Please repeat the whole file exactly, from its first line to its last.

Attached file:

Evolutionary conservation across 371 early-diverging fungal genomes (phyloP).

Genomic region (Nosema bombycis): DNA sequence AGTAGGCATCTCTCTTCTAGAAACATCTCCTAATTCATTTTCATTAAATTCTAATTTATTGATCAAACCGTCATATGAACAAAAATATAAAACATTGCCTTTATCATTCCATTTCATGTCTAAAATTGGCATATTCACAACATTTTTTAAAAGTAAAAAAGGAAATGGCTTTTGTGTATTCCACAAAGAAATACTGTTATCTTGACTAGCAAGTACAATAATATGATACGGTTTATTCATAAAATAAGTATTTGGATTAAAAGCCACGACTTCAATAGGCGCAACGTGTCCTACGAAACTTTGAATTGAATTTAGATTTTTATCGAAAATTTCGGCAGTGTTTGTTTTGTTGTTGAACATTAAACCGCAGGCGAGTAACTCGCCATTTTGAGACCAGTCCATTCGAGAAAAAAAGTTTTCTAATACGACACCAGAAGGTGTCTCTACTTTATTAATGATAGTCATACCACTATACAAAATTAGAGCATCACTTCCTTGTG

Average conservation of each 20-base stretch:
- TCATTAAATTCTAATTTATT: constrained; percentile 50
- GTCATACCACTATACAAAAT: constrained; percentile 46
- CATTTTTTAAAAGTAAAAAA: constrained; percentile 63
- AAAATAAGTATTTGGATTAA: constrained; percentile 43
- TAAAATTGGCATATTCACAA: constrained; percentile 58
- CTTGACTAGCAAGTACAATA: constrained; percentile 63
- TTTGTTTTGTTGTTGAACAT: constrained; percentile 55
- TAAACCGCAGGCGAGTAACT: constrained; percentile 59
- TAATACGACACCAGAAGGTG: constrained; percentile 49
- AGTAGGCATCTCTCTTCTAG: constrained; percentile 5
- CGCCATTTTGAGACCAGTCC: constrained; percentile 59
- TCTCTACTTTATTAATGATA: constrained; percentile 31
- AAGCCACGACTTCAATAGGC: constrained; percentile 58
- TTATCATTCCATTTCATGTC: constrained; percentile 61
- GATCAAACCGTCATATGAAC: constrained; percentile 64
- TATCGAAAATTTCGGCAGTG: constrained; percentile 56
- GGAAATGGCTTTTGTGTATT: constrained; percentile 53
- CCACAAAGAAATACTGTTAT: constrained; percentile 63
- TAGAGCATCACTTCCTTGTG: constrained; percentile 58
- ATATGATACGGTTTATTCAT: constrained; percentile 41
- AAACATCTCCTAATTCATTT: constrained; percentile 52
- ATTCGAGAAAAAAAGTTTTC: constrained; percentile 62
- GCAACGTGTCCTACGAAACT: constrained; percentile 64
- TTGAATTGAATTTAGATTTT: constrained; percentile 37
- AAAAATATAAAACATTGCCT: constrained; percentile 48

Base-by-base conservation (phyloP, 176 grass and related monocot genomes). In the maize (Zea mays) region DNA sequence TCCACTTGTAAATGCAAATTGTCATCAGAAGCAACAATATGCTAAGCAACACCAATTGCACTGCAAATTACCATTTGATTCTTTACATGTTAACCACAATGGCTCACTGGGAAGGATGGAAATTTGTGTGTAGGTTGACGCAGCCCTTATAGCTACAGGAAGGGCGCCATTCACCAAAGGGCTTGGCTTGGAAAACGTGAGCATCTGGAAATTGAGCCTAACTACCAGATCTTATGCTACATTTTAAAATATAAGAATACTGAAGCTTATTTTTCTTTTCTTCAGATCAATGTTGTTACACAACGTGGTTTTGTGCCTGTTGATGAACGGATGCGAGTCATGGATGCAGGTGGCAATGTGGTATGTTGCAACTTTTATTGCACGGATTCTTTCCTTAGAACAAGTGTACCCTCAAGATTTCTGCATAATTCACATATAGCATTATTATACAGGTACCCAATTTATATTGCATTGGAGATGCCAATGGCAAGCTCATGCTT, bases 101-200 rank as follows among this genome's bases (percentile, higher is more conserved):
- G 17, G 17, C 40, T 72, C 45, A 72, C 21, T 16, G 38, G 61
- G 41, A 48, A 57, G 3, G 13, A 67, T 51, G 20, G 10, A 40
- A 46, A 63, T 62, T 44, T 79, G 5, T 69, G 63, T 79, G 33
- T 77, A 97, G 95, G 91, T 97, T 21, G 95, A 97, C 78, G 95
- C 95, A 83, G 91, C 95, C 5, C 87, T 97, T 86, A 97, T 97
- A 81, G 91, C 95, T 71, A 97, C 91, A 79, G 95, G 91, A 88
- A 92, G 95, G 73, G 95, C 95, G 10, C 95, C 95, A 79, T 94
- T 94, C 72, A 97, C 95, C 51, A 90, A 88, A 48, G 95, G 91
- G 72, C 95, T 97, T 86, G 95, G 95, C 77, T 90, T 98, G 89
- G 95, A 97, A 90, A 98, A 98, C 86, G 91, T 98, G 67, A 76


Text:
Evolutionary conservation across 371 early-diverging fungal genomes (phyloP).

Genomic region (Nosema bombycis): DNA sequence AGTAGGCATCTCTCTTCTAGAAACATCTCCTAATTCATTTTCATTAAATTCTAATTTATTGATCAAACCGTCATATGAACAAAAATATAAAACATTGCCTTTATCATTCCATTTCATGTCTAAAATTGGCATATTCACAACATTTTTTAAAAGTAAAAAAGGAAATGGCTTTTGTGTATTCCACAAAGAAATACTGTTATCTTGACTAGCAAGTACAATAATATGATACGGTTTATTCATAAAATAAGTATTTGGATTAAAAGCCACGACTTCAATAGGCGCAACGTGTCCTACGAAACTTTGAATTGAATTTAGATTTTTATCGAAAATTTCGGCAGTGTTTGTTTTGTTGTTGAACATTAAACCGCAGGCGAGTAACTCGCCATTTTGAGACCAGTCCATTCGAGAAAAAAAGTTTTCTAATACGACACCAGAAGGTGTCTCTACTTTATTAATGATAGTCATACCACTATACAAAATTAGAGCATCACTTCCTTGTG

Average conservation of each 20-base stretch:
- TCATTAAATTCTAATTTATT: constrained; percentile 50
- GTCATACCACTATACAAAAT: constrained; percentile 46
- CATTTTTTAAAAGTAAAAAA: constrained; percentile 63
- AAAATAAGTATTTGGATTAA: constrained; percentile 43
- TAAAATTGGCATATTCACAA: constrained; percentile 58
- CTTGACTAGCAAGTACAATA: constrained; percentile 63
- TTTGTTTTGTTGTTGAACAT: constrained; percentile 55
- TAAACCGCAGGCGAGTAACT: constrained; percentile 59
- TAATACGACACCAGAAGGTG: constrained; percentile 49
- AGTAGGCATCTCTCTTCTAG: constrained; percentile 5
- CGCCATTTTGAGACCAGTCC: constrained; percentile 59
- TCTCTACTTTATTAATGATA: constrained; percentile 31
- AAGCCACGACTTCAATAGGC: constrained; percentile 58
- TTATCATTCCATTTCATGTC: constrained; percentile 61
- GATCAAACCGTCATATGAAC: constrained; percentile 64
- TATCGAAAATTTCGGCAGTG: constrained; percentile 56
- GGAAATGGCTTTTGTGTATT: constrained; percentile 53
- CCACAAAGAAATACTGTTAT: constrained; percentile 63
- TAGAGCATCACTTCCTTGTG: constrained; percentile 58
- ATATGATACGGTTTATTCAT: constrained; percentile 41
- AAACATCTCCTAATTCATTT: constrained; percentile 52
- ATTCGAGAAAAAAAGTTTTC: constrained; percentile 62
- GCAACGTGTCCTACGAAACT: constrained; percentile 64
- TTGAATTGAATTTAGATTTT: constrained; percentile 37
- AAAAATATAAAACATTGCCT: constrained; percentile 48

Base-by-base conservation (phyloP, 176 grass and related monocot genomes). In the maize (Zea mays) region DNA sequence TCCACTTGTAAATGCAAATTGTCATCAGAAGCAACAATATGCTAAGCAACACCAATTGCACTGCAAATTACCATTTGATTCTTTACATGTTAACCACAATGGCTCACTGGGAAGGATGGAAATTTGTGTGTAGGTTGACGCAGCCCTTATAGCTACAGGAAGGGCGCCATTCACCAAAGGGCTTGGCTTGGAAAACGTGAGCATCTGGAAATTGAGCCTAACTACCAGATCTTATGCTACATTTTAAAATATAAGAATACTGAAGCTTATTTTTCTTTTCTTCAGATCAATGTTGTTACACAACGTGGTTTTGTGCCTGTTGATGAACGGATGCGAGTCATGGATGCAGGTGGCAATGTGGTATGTTGCAACTTTTATTGCACGGATTCTTTCCTTAGAACAAGTGTACCCTCAAGATTTCTGCATAATTCACATATAGCATTATTATACAGGTACCCAATTTATATTGCATTGGAGATGCCAATGGCAAGCTCATGCTT, bases 101-200 rank as follows among this genome's bases (percentile, higher is more conserved):
- G 17, G 17, C 40, T 72, C 45, A 72, C 21, T 16, G 38, G 61
- G 41, A 48, A 57, G 3, G 13, A 67, T 51, G 20, G 10, A 40
- A 46, A 63, T 62, T 44, T 79, G 5, T 69, G 63, T 79, G 33
- T 77, A 97, G 95, G 91, T 97, T 21, G 95, A 97, C 78, G 95
- C 95, A 83, G 91, C 95, C 5, C 87, T 97, T 86, A 97, T 97
- A 81, G 91, C 95, T 71, A 97, C 91, A 79, G 95, G 91, A 88
- A 92, G 95, G 73, G 95, C 95, G 10, C 95, C 95, A 79, T 94
- T 94, C 72, A 97, C 95, C 51, A 90, A 88, A 48, G 95, G 91
- G 72, C 95, T 97, T 86, G 95, G 95, C 77, T 90, T 98, G 89
- G 95, A 97, A 90, A 98, A 98, C 86, G 91, T 98, G 67, A 76